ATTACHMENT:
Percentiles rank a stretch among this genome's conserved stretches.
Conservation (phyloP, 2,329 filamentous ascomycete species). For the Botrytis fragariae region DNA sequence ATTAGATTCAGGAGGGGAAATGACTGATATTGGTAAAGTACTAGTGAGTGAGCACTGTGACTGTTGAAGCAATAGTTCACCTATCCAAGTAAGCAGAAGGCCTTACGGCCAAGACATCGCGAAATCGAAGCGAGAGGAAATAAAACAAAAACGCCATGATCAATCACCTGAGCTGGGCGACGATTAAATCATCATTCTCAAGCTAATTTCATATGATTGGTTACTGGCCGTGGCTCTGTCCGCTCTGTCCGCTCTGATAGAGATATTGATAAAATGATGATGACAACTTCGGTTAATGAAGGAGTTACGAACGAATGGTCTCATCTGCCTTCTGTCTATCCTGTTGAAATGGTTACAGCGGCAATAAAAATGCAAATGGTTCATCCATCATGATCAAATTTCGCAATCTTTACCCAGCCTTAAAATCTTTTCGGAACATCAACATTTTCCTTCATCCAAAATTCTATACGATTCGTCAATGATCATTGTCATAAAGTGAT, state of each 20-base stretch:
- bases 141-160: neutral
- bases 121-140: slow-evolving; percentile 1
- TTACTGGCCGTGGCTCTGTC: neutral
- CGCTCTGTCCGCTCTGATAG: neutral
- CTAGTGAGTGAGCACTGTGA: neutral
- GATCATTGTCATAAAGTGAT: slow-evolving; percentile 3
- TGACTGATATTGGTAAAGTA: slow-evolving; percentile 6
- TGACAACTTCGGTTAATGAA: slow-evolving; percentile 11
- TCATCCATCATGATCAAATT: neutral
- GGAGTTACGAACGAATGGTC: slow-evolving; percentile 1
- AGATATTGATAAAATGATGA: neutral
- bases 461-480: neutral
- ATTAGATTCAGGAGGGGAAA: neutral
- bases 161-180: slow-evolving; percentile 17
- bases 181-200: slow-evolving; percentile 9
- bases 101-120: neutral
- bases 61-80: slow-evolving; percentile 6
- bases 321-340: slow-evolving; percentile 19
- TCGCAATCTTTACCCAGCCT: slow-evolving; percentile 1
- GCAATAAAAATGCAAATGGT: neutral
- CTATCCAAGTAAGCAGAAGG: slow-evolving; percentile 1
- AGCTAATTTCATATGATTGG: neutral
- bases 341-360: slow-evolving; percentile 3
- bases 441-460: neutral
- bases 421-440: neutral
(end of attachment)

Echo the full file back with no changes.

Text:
Percentiles rank a stretch among this genome's conserved stretches.
Conservation (phyloP, 2,329 filamentous ascomycete species). For the Botrytis fragariae region DNA sequence ATTAGATTCAGGAGGGGAAATGACTGATATTGGTAAAGTACTAGTGAGTGAGCACTGTGACTGTTGAAGCAATAGTTCACCTATCCAAGTAAGCAGAAGGCCTTACGGCCAAGACATCGCGAAATCGAAGCGAGAGGAAATAAAACAAAAACGCCATGATCAATCACCTGAGCTGGGCGACGATTAAATCATCATTCTCAAGCTAATTTCATATGATTGGTTACTGGCCGTGGCTCTGTCCGCTCTGTCCGCTCTGATAGAGATATTGATAAAATGATGATGACAACTTCGGTTAATGAAGGAGTTACGAACGAATGGTCTCATCTGCCTTCTGTCTATCCTGTTGAAATGGTTACAGCGGCAATAAAAATGCAAATGGTTCATCCATCATGATCAAATTTCGCAATCTTTACCCAGCCTTAAAATCTTTTCGGAACATCAACATTTTCCTTCATCCAAAATTCTATACGATTCGTCAATGATCATTGTCATAAAGTGAT, state of each 20-base stretch:
- bases 141-160: neutral
- bases 121-140: slow-evolving; percentile 1
- TTACTGGCCGTGGCTCTGTC: neutral
- CGCTCTGTCCGCTCTGATAG: neutral
- CTAGTGAGTGAGCACTGTGA: neutral
- GATCATTGTCATAAAGTGAT: slow-evolving; percentile 3
- TGACTGATATTGGTAAAGTA: slow-evolving; percentile 6
- TGACAACTTCGGTTAATGAA: slow-evolving; percentile 11
- TCATCCATCATGATCAAATT: neutral
- GGAGTTACGAACGAATGGTC: slow-evolving; percentile 1
- AGATATTGATAAAATGATGA: neutral
- bases 461-480: neutral
- ATTAGATTCAGGAGGGGAAA: neutral
- bases 161-180: slow-evolving; percentile 17
- bases 181-200: slow-evolving; percentile 9
- bases 101-120: neutral
- bases 61-80: slow-evolving; percentile 6
- bases 321-340: slow-evolving; percentile 19
- TCGCAATCTTTACCCAGCCT: slow-evolving; percentile 1
- GCAATAAAAATGCAAATGGT: neutral
- CTATCCAAGTAAGCAGAAGG: slow-evolving; percentile 1
- AGCTAATTTCATATGATTGG: neutral
- bases 341-360: slow-evolving; percentile 3
- bases 441-460: neutral
- bases 421-440: neutral